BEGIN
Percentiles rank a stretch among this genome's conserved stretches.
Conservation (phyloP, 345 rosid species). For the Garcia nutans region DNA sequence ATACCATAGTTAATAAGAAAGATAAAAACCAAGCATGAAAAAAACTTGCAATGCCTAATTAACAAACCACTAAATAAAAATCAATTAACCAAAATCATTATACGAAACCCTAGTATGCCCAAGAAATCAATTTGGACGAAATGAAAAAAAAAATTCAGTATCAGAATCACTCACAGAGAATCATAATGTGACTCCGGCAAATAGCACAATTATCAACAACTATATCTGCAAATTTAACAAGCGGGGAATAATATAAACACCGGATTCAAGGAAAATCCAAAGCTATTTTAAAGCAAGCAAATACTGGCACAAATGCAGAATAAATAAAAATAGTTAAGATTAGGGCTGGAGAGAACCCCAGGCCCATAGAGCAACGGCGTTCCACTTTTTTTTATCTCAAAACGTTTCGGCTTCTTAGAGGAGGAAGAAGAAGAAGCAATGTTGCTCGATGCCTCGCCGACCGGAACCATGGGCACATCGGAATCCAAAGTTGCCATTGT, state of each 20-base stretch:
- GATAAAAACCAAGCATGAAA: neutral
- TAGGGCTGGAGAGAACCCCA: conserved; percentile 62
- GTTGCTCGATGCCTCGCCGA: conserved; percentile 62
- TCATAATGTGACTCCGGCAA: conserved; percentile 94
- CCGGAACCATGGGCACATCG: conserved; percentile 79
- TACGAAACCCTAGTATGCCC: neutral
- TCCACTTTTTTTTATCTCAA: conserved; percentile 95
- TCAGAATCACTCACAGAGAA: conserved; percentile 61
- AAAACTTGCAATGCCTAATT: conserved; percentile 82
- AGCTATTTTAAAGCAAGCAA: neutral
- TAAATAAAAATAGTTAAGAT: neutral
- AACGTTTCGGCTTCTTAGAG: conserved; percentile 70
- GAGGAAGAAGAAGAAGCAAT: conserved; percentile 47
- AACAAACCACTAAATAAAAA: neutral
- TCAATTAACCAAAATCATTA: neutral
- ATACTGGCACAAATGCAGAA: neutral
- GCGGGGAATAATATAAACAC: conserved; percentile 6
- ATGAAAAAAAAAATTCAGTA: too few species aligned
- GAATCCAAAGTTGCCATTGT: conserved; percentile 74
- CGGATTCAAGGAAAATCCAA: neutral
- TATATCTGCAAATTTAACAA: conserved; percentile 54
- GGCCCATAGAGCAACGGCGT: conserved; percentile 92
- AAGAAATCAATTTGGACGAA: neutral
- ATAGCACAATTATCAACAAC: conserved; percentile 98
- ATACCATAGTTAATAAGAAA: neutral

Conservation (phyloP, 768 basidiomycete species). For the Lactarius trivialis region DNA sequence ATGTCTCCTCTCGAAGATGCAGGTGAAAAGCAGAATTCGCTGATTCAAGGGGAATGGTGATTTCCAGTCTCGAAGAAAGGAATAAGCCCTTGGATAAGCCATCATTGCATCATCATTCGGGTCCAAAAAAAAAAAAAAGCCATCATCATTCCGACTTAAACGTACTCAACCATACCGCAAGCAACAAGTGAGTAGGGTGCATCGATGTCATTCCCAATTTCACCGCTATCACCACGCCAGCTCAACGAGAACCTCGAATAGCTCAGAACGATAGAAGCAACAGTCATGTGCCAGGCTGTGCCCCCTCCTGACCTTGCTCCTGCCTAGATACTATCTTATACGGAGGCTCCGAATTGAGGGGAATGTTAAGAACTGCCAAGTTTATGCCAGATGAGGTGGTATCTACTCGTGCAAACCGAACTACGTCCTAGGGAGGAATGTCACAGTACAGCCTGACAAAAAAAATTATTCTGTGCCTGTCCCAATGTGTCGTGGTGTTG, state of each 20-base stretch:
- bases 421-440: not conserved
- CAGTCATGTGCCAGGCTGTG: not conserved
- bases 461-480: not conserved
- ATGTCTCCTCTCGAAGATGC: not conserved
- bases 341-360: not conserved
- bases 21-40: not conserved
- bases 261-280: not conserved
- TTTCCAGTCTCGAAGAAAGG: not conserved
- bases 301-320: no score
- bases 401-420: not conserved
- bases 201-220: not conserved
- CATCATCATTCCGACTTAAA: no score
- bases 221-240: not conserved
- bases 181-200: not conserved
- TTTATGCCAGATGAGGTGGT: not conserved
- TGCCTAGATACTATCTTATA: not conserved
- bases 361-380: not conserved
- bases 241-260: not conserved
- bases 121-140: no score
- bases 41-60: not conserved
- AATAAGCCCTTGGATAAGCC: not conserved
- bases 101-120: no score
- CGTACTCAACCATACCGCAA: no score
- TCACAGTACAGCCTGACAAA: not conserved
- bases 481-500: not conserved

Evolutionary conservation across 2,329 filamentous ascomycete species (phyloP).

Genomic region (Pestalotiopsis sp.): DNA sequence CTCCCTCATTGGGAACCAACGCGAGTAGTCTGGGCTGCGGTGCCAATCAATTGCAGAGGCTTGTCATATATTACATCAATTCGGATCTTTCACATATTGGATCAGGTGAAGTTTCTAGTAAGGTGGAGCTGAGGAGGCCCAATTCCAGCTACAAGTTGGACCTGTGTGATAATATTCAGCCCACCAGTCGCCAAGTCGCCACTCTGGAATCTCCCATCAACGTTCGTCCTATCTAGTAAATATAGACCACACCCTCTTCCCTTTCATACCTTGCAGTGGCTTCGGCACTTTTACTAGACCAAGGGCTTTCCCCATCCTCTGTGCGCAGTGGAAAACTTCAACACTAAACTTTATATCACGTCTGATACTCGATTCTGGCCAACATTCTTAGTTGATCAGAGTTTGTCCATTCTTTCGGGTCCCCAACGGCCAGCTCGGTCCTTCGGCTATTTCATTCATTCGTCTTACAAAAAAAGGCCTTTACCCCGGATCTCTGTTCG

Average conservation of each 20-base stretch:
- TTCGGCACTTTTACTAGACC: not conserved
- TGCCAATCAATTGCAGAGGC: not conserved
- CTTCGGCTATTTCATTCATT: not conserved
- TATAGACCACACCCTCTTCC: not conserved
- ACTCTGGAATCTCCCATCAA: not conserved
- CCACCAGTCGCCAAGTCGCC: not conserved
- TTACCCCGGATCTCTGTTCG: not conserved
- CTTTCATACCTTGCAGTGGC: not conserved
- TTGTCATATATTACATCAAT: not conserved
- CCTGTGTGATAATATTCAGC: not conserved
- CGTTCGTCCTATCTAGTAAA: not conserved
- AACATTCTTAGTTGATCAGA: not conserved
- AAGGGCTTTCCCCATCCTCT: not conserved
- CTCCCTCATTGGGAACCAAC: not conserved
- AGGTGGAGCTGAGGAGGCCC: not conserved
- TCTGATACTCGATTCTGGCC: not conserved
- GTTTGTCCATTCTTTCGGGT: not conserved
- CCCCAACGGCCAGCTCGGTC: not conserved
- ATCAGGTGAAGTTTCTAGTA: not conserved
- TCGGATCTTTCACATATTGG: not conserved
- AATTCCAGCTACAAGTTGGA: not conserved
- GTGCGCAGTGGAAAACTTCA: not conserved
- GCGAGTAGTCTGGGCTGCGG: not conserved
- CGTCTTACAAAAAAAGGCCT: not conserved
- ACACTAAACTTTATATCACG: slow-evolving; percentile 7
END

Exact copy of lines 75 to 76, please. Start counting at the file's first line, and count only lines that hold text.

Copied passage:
- ATCAGGTGAAGTTTCTAGTA: not conserved
- TCGGATCTTTCACATATTGG: not conserved